University of Missouri-Kansas City Professor Ashim Mitra was suspended with pay Tuesday in response to allegations published in The Star that he exploited foreign graduate students at the School of Pharmacy.
UMKC Chancellor Mauli Agrawal announced the suspension in a meeting with The Star’s Editorial Board. Agrawal said that, if appropriate, he will take unspecified disciplinary action against Mitra at the conclusion of an ongoing internal investigation.
“We want to send a clear message to our students that they are our most important asset,” Agrawal said.
The university’s investigation of Mitra’s actions began sometime before the chancellor took over at UMKC in June, Agrawal said. But in interviews and written responses, university officials never mentioned that investigation until The Star published its story Sunday morning. That afternoon, Agrawal announced that because of The Star’s story, the university would expand its own investigation.
Sign Up and Save
Get six months of free digital access to The Kansas City Star
The Star’s reporting, when added to the evidence that the university had gathered on its own, prompted his decision to sideline Mitra, Agrawal said.
“It’s a judgment call on my behalf that, collectively, it’s enough that we need to suspend the person until the investigation is complete,” he said. According to university records, Mitra’s annual salary was $215,000 as of January 2018.
Mitra joined the faculty in 1994 as chairman of the Pharmaceutical Sciences Division and held that post until recently. The Star found that over Mitra’s 24 years as a leader in the UMKC School of Pharmacy, he compelled his students to act as his personal servants. They hauled equipment, served food and bused tables at his social events. They were expected to tend his lawn, look after his dog and water the house plants, sometimes for weeks at a time, when he and his wife were away.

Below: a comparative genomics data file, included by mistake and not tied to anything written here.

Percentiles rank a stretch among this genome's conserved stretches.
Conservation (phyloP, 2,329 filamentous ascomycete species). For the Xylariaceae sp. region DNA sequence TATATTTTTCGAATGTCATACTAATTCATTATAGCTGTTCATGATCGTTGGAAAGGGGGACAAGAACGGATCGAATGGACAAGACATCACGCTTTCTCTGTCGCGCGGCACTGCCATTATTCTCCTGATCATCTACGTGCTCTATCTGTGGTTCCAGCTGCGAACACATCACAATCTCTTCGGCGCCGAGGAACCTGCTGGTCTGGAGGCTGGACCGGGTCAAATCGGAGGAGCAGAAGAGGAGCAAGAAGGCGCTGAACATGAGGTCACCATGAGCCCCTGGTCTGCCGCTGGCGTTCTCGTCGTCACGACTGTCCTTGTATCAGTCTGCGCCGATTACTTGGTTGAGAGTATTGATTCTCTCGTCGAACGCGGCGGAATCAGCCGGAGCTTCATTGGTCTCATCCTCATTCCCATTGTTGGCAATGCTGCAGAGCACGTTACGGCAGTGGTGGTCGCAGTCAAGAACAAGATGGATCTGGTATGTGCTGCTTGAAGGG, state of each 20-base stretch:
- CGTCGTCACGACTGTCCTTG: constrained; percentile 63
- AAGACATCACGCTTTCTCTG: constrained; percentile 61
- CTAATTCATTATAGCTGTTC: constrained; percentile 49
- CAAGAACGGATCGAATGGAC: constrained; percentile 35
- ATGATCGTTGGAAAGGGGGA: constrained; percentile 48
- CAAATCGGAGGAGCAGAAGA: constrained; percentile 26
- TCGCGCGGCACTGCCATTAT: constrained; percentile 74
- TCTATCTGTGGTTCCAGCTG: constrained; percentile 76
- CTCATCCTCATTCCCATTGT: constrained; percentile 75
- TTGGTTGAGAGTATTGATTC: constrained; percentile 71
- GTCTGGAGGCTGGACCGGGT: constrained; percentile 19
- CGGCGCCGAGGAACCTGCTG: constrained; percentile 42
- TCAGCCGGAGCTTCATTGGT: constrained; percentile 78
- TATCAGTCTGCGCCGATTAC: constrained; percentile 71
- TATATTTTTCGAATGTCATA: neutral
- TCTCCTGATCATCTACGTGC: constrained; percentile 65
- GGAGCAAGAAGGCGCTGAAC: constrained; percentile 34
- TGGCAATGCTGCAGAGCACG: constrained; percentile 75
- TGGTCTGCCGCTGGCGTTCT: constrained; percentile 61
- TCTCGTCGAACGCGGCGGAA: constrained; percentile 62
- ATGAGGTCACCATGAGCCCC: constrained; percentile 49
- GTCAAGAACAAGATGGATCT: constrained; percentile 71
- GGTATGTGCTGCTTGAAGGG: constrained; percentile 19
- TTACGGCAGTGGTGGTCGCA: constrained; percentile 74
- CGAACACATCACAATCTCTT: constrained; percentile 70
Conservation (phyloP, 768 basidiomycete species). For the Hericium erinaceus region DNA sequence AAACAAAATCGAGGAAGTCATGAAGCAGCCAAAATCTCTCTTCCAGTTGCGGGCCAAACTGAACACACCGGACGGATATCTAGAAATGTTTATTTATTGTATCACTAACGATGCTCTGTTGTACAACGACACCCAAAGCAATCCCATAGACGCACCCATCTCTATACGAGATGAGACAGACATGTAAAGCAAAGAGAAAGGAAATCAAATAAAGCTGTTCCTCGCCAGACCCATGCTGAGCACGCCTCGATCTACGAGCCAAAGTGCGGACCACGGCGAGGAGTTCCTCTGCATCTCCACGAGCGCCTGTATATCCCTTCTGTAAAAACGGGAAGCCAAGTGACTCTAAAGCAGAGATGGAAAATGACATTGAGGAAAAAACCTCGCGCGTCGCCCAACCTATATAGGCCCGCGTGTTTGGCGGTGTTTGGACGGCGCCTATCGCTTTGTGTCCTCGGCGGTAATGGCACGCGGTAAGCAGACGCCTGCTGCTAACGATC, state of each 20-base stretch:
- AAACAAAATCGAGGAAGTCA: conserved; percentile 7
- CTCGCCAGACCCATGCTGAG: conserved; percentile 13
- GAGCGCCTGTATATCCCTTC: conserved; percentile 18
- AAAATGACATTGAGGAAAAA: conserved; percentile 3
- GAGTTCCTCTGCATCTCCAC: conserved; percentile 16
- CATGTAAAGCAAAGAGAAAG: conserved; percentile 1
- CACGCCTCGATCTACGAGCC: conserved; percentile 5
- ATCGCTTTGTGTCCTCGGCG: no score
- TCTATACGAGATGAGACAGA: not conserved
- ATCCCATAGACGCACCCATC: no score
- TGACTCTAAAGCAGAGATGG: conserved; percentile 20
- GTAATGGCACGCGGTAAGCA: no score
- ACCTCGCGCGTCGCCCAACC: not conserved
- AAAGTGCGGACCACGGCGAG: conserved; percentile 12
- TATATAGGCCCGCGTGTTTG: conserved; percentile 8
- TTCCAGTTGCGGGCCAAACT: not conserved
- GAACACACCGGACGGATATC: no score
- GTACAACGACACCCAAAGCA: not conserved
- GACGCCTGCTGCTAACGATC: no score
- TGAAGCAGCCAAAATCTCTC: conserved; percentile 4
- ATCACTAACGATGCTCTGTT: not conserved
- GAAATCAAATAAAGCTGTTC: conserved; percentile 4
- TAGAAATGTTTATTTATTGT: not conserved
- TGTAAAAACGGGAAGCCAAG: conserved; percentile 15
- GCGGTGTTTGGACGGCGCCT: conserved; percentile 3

Mitra denies any wrongdoing.
However, The Star talked to nearly a dozen former students. They, like Mitra, were all from India. They said Mitra’s hints and direct threats led them to believe he would have their visas revoked if they did not comply with his demands.
Mitra’s former colleagues told The Star they saw students performing menial tasks off campus or heard their complaints. A few colleagues repeatedly told the professor his actions were improper, yet nothing changed.
Mridul Mukherji, another pharmacy school professor from India, is suing Mitra as well as the university and administrators. Mukherji claims he was the victim of discrimination and harassment after raising concerns in a 2014 formal complaint about Mitra’s behavior. That complaint was investigated by a university official, but only one student was interviewed. The university concluded that Mukherji’s claims could not be substantiated.
“There was never any student who stepped up and talked to us directly,” Agrawal said. “Given that, it was difficult for the institution to proceed.”
And yet former student Kamesh Kuchimanchi, who told The Star that his tasks for Mitra were “slave labor,” said that in the late 1990s he handed a written complaint to the pharmacy school dean. The dean told The Star he did not recall that complaint, and the university has no record of it.
According to allegations in Mukherji’s litigation, the university not only knew about Mitra’s behavior, but administrators overlooked complaints for years because Mitra was among the most successful faculty members in corralling millions in research dollars for the school.
Agrawal said he could not explain what in the university’s complaint and investigation process might have allowed such alleged behavior, because he was not at UMKC then.
He said his goal now is to change the culture on campus so that students and faculty feel they can report bad behavior without fear of retaliation. He and UMKC Provost Barbara Bichelmeyer sent a note to students, faculty and staff Monday denouncing misconduct by faculty and inviting them to come forward with any complaints about mistreatment.
“Our faculty play a crucial role in embodying the spirit of higher learning and scholarly citizenship and instilling this spirit in the students they teach and mentor,” the note said. “It is their duty to confine the job duties of students to tasks that directly enable scholarly contributions.”
The University of Missouri system has in recent years updated its procedures for how such complaints are to be handled.
“There is a good structure in place,” Agrawal said. “What we need to work on is culture. “
He said the university plans to meet with pharmacy students to hear concerns they might have and to reiterate UMKC’s intentions.
“We are going to build a culture of family where we take care of one another,” Agrawal said.